Home > Elven Doom (Death Before Dragons #4)(9)

Elven Doom (Death Before Dragons #4)(9)
Author: Lindsay Buroker

You fed him! Zondia said, not answering the question.

So? I fed my friends too. He showed up uninvited and demanded meat.

This is the act of a lesser species seeking to win favor with a dragon. Everyone knows that a belly full of food makes a dragon mellow and puts thoughts of mating in his or her mind.

Uh, not everyone.

Giving Zav ribs had made him horny? I’d wondered at the kiss and all that sudden honesty, but how would I have known?

Please. Do not pretend you did not know. You were trying to seduce him. And it was working because he’s too damn noble and thinks everyone else is too. But you won’t take advantage of him. While he is gone, I will find the proof to show him that you cannot be trusted.

I’m not going to betray him. Believe it or not, I like his cocky ass.

Even more now that he’d admitted he’d had feelings for me for weeks.

I do not believe it, Zondia said. Humans are to be trusted even less than elves. If he cannot see that for himself, I will show him. And you will regret your choice to lure him into your web. Have you ever seen my brother angry? I promise you will regret your choice very much.

I looked toward the rainy night sky, expecting to see her lilac form flying overhead, perhaps while cackling maniacally, but I didn’t see anything but the clouds. And I still didn’t sense her.

It was possible she was speaking to me from outside of my one-mile range, but I couldn’t help but imagine her watching me from some rooftop—maybe she’d been watching both of us—masking her aura the way Zav had hidden his from the goblins in Idaho.

Thinking of her spying on me was creepy. What exactly did she plan to do to find the proof she sought? If she didn’t find anything, would she stoop to manufacturing something?

And would Zav choose to believe his own sister over the mongrel Earthling he’d only known a few months?

6

It was still raining when I drove into the empty parking lot of a plumbing fixtures warehouse across from the Northern Pride’s headquarters. The sign on the outside of their brick and corrugated-metal building said it was a welding business. I double-checked the address—Willard had given it to me, along with all the information she had on the Pride, when I’d been researching the now-dead Pardus brothers.

Coming here without Zav might prove to be a mistake, but who knew how long he would be back home, on whatever wild goose chase that his sister had sent him? And who knew how long I had before Zondia gathered all the information out there on me and found some twisted way to act on it?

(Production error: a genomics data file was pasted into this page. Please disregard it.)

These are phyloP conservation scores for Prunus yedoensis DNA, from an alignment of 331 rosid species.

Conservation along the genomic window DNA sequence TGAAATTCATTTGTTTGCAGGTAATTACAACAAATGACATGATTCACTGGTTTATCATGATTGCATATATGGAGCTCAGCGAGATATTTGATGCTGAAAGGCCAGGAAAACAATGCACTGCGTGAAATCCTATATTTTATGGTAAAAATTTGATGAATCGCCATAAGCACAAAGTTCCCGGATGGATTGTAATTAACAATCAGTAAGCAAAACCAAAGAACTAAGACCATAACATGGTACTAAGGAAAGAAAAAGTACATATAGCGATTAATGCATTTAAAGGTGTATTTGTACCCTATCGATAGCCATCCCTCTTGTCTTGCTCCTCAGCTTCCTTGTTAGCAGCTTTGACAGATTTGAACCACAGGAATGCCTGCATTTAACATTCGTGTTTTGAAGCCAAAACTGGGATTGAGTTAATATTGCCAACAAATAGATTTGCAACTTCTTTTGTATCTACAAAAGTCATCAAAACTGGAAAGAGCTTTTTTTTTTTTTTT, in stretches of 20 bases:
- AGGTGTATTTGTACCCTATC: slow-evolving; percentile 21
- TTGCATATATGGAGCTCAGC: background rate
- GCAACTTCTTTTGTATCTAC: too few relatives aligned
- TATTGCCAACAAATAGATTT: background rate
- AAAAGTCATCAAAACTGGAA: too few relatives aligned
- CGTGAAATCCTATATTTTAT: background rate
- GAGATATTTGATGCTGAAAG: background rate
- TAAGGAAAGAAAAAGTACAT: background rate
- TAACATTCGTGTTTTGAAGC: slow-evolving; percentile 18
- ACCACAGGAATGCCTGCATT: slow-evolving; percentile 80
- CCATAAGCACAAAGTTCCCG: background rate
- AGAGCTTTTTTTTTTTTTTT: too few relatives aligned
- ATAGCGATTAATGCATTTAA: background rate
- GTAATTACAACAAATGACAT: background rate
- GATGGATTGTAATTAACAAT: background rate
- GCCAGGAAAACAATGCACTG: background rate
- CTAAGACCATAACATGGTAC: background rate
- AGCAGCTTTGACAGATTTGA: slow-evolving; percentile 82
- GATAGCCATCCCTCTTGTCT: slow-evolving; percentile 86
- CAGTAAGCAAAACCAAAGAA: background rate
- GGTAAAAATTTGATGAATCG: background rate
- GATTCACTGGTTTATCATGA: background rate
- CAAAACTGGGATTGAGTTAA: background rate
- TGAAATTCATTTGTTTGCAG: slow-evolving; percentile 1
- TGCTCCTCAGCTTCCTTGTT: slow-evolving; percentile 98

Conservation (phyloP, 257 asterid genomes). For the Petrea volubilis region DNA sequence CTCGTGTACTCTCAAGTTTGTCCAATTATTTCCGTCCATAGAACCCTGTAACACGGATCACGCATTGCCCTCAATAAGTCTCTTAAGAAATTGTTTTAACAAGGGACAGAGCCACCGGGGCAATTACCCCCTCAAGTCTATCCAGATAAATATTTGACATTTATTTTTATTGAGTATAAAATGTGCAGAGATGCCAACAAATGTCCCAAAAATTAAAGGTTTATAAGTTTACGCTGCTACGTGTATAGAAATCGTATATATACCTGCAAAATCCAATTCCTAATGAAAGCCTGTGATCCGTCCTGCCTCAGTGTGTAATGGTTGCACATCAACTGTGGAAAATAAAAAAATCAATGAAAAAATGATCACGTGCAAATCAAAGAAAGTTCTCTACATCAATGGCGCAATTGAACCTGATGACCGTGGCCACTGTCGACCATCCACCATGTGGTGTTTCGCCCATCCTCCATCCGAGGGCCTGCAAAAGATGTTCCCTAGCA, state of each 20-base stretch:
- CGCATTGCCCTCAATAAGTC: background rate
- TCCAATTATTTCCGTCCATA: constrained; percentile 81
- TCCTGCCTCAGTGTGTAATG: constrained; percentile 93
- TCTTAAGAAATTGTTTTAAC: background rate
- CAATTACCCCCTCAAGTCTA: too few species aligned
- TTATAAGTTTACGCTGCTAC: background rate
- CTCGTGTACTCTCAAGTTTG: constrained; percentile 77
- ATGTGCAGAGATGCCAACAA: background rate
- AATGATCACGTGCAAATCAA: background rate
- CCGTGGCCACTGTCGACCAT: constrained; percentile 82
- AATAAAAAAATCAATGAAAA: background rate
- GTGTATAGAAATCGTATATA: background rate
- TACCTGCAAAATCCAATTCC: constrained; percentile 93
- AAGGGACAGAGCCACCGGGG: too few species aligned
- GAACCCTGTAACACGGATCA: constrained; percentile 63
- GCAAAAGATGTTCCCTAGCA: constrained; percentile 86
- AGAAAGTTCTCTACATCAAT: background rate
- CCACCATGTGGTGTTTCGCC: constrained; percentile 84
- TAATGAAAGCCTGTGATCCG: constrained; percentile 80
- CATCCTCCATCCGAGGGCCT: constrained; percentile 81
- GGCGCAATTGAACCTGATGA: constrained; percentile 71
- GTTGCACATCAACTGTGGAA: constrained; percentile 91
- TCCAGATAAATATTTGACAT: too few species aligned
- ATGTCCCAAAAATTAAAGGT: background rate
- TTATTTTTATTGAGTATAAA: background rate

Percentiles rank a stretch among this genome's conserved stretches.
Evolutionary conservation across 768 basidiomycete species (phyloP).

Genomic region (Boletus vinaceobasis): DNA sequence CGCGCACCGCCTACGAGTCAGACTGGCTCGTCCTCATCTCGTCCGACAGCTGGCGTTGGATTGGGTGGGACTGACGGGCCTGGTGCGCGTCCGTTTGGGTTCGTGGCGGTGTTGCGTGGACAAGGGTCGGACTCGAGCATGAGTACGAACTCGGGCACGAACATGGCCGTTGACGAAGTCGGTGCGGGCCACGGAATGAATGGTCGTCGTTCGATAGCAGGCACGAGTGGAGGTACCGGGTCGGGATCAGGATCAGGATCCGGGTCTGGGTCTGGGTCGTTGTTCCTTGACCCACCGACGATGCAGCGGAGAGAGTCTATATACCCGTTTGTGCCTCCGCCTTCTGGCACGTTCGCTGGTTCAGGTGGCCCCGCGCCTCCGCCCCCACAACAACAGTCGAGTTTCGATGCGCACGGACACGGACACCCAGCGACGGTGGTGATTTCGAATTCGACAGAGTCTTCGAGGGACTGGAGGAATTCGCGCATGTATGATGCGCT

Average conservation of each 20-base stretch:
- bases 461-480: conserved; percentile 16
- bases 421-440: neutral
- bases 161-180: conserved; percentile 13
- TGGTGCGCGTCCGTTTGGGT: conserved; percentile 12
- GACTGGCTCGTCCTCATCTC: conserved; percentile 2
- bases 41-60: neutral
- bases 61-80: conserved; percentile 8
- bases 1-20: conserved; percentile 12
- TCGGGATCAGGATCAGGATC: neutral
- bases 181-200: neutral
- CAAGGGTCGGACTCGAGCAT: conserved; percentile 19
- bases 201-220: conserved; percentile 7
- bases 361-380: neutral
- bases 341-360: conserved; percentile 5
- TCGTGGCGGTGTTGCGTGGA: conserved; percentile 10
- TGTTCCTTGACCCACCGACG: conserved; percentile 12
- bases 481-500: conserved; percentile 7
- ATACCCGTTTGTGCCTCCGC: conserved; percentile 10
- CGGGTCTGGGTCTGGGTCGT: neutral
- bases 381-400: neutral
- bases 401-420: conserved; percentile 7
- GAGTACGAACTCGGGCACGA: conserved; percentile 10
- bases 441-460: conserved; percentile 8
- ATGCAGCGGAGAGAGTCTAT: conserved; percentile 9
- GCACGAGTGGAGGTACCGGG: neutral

What if dragons showed up to drag me off to the Dragon Justice Court before I stopped the dark elves from deploying whatever vile plan they meant to put in place? What if I never saw Thad and Amber again?

A twinge of longing went through me as I sat in the driver’s seat and thought of them. Amber had my phone number now. She hadn’t called, but maybe one day she would. I wanted to be here for her if she did.

Maybe I should do my best to avoid Zav after we finished this mission—maybe I could even complete it myself while he was gone. Then Zondia wouldn’t have anything to get uppity about, and Zav and I… wouldn’t make any mistakes. When he wasn’t around, I could think of plenty of reasons why getting involved with a dragon would be foolish. When he was standing next to me, it was a lot harder to remember them.

Lightning flashed in the dark sky, and I focused on the present. Questioning the shifters and figuring out where the dark elves had gone was my starting point. Time to do it.

Rain hammered onto the windshield as I summoned Sindari. Silvery mist brightened the back of the Jeep, and he formed in a crouch, his head bumping the roof.

“Want to help me question some shifters, Sindari?”

Question? Have you not brought me forth to do battle with them?

“That will probably happen, but I’m going to try bribing them first.” I patted the pocket with my much-diminished cash reserves and imagined them chortling at the meager amount. “Are you ready to go? That should be their headquarters across the street.”

I didn’t sense any magical beings inside it, but I might not be close enough. Or they might have some blocking material built into their walls.

It is raining. Sindari eyed the rivulets running down the back windows. He glowed a faint silver in the dim light.

“Yes, it is.”

For future reference, you could wait to summon me until you are inside the enemy headquarters.

“Do you want me to send you back and call you again when I get there?”

Would you?

“No.” I got out and opened the door for him, even though he was capable of opening it himself. “You won’t melt.”

My mother had always said that to me when I’d been a kid. I hoped my use of it didn’t mean I was turning into her.

Sindari’s ears flattened, and he showed me his fangs before he jumped out and galloped across the street, his paws splashing in the deep puddles.